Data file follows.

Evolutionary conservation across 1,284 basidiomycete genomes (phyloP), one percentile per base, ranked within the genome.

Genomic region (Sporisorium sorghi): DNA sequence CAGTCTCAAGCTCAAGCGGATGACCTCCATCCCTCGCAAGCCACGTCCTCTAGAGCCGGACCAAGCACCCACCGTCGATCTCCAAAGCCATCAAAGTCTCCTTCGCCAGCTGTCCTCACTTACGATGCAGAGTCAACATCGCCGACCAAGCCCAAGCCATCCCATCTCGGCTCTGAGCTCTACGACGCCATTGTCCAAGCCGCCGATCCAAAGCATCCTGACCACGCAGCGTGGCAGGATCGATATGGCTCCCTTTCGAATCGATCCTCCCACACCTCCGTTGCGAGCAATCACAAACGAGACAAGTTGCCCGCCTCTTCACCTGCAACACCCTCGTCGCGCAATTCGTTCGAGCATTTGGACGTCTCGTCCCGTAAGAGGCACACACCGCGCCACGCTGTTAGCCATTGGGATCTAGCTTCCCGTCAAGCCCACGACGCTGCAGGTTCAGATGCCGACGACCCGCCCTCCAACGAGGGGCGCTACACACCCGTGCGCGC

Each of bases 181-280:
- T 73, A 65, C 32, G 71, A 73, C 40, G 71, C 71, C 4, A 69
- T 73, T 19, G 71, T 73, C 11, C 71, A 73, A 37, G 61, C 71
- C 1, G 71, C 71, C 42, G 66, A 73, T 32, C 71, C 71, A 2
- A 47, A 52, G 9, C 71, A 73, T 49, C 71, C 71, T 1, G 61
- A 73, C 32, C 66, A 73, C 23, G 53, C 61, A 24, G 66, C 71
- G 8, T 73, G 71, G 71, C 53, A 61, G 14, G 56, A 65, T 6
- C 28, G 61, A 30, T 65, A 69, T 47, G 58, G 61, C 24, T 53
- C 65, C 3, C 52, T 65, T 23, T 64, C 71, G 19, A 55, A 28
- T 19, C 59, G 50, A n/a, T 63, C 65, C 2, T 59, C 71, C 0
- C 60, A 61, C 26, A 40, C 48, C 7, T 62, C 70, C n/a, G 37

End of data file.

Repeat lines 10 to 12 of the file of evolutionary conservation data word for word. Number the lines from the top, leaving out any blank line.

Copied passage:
- C 28, G 61, A 30, T 65, A 69, T 47, G 58, G 61, C 24, T 53
- C 65, C 3, C 52, T 65, T 23, T 64, C 71, G 19, A 55, A 28
- T 19, C 59, G 50, A n/a, T 63, C 65, C 2, T 59, C 71, C 0